Updates to AGU’s Honors and Recognition program
Last month during the AGU Fall Meeting, we recognized 174 individuals for their achievements in the Earth and space sciences. I encourage you to visit the 2021 Award Showcase to learn more about the honorees and their contributions to our community.
I was struck not only by the achievements of our colleagues, but that several of this year’s honorees specifically recognized the role of good mentors in their careers, and the fulfillment of working with students and early career scientists.
For me, this underscored our commitment to work together as a community to continue to improve the AGU honors and recognition program, which is open for nominations for medals, awards, prizes, fellows and section awards starting today, 18 January, through 1 April.
We know we are a stronger and better community when we work together and when we uplift others. That is why this year, I am personally asking all of you to work to ensure the AGU honors program represents our values of integrity, respect, diversity, collaboration, and education and outreach.
The AGU Board approved several changes to the Fellows program to align the nomination process more closely with AGU’s values.
- Expansion of the criteria for fellows to reflect growth in data science and its impact on the profession.
- Created opportunities to recognize the full and diverse breadth of exceptional contributions and accomplishments in the Earth and space sciences community by adding a statement at the end of the nomination packet to reflect the candidate’s alignment with AGU values.
- As AGU creates new sections and works to take our science from being usable to being used, the Board also felt it was important to review and enhance the fellows criteria to better align with AGU’s strategic plan.
- Beginning in 2022, Section Fellows review committees and the Union Fellows selection committee will evaluate nomination packages using an updated standardized evaluation form. Feedback from committee chairs and members called for a more consistent approach to evaluation. Guidance for nominators can be found on the Fellows FAQ webpage.
In addition to changes to the Fellows program, the AGU Honors and Recognition Committee has made updates to the honors program to better showcase the depth and breadth of our community’s achievements around the world.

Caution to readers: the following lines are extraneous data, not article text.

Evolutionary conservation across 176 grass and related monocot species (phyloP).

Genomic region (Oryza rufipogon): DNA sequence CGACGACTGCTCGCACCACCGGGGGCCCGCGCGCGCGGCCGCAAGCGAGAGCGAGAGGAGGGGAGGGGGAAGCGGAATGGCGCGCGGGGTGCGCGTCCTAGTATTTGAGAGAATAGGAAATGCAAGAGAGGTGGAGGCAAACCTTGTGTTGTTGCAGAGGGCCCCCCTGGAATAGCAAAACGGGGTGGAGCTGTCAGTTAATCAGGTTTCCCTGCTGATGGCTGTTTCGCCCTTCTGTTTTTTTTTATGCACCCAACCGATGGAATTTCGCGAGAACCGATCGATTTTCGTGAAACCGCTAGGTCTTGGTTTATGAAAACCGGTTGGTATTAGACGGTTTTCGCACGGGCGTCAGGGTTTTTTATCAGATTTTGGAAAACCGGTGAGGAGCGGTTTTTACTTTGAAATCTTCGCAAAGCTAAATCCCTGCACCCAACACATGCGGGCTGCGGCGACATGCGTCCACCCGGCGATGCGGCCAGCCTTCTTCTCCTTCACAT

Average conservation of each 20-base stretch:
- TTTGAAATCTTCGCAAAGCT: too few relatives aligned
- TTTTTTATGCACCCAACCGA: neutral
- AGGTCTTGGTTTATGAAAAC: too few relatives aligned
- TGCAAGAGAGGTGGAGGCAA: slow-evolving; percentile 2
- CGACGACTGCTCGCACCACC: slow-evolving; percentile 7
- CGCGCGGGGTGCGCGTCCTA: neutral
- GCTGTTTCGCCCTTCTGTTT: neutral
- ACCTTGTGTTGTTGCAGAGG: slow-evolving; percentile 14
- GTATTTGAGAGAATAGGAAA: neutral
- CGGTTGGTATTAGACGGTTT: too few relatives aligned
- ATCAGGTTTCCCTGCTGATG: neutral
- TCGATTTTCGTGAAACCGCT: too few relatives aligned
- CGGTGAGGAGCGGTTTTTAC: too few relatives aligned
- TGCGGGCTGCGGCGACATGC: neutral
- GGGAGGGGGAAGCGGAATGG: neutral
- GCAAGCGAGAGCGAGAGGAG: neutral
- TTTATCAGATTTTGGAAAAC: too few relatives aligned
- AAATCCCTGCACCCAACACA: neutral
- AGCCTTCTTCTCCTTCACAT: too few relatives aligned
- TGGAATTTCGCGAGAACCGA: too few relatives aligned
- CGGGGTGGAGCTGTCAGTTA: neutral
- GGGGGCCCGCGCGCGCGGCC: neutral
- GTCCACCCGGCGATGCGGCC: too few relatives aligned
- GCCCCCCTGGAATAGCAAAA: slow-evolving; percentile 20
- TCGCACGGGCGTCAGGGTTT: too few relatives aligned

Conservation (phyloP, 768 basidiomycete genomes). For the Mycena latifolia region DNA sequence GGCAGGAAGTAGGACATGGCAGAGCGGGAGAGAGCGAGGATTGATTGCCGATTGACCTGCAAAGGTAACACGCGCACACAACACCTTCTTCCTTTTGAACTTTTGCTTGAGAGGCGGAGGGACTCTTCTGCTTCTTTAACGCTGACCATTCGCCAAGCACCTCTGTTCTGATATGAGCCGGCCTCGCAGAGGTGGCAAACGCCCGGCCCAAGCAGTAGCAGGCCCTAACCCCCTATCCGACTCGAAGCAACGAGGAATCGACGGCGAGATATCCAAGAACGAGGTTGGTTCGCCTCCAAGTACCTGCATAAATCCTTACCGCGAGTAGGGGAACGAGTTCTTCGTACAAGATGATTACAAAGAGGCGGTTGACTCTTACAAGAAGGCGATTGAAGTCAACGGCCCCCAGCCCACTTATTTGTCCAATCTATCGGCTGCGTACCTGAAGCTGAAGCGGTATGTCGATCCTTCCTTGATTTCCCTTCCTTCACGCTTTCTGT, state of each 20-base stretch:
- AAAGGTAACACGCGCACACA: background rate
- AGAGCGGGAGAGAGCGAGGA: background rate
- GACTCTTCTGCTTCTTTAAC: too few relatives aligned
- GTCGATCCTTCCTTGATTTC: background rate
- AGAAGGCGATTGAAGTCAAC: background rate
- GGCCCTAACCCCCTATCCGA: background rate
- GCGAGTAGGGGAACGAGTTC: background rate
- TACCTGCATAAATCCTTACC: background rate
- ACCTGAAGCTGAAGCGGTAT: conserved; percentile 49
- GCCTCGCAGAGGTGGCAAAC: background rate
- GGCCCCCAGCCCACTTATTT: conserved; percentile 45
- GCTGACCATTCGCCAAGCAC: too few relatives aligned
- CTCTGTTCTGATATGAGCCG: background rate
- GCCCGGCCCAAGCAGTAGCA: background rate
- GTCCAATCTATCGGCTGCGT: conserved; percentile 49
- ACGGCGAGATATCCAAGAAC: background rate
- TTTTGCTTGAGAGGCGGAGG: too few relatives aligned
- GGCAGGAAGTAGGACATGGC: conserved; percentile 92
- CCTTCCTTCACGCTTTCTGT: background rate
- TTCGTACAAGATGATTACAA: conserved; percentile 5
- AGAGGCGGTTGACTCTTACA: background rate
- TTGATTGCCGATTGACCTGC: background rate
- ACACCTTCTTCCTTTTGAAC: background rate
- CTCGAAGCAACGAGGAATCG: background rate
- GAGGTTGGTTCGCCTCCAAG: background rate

- The Career Stage Eligibility Requirement Allowance Policy was updated to include a COVID-19 Impact Clause that recognizes the serious challenges posed by the COVID-19 pandemic on the Earth and space sciences community. Given this unique circumstance, AGU will consider allowances to the career stage eligibility requirement for nominees whose work conditions have been impacted by the pandemic.
- The Science and Society Section has established the Science and Society Team Award, given to a team in recognition of the equitable co-creation of solution-oriented scientific knowledge for societal impact.
- The new Union-level Eunice Foote Medal for Earth-Life Science recognizes outstanding creative contributions to knowledge at the intersection of the Earth and life sciences.
- The Cesare Emiliani Lecture is now solely under the purview of the Paleoceanography and Paleoclimatology section.
- Nominations for the Biogeosciences Section’s Sulzman Award for Excellence Through Education and Mentoring are now open to all AGU members that have pursued careers related to biogeosciences. Nominees must be an early career to mid-career scientist between 10-20 years of receiving their PhD or highest equivalent terminal degree.
- Robert C. Cowen Award for Sustained Achievement in Science Journalism refined its criteria to encourage nominations from any country and in any language, recognize nominees’ contributions to improve diversity in journalism and science, and clarify that eligible nominations must reflect independent science journalism.
In 2022, the Honors and Recognition committee is also focusing on an audit of AGU’s Union-level honors and developing a path forward for the program that recognizes the diversity of achievements in Earth and space sciences that our fellow scientists, leaders, educators, journalists and communicators are engaged in around the world.
We hope these changes will help improve the diversity of our honors nominations, but we cannot do it alone. If we want to create a more diverse and inclusive community, every single one of us needs to actively be a part of the solution.
This year, I ask all of you to join me in considering how you will use this nomination period to help create the Earth and space sciences community that we all want to see. I look forward to what the new year has to bring and I am excited to see your nominations in the coming weeks.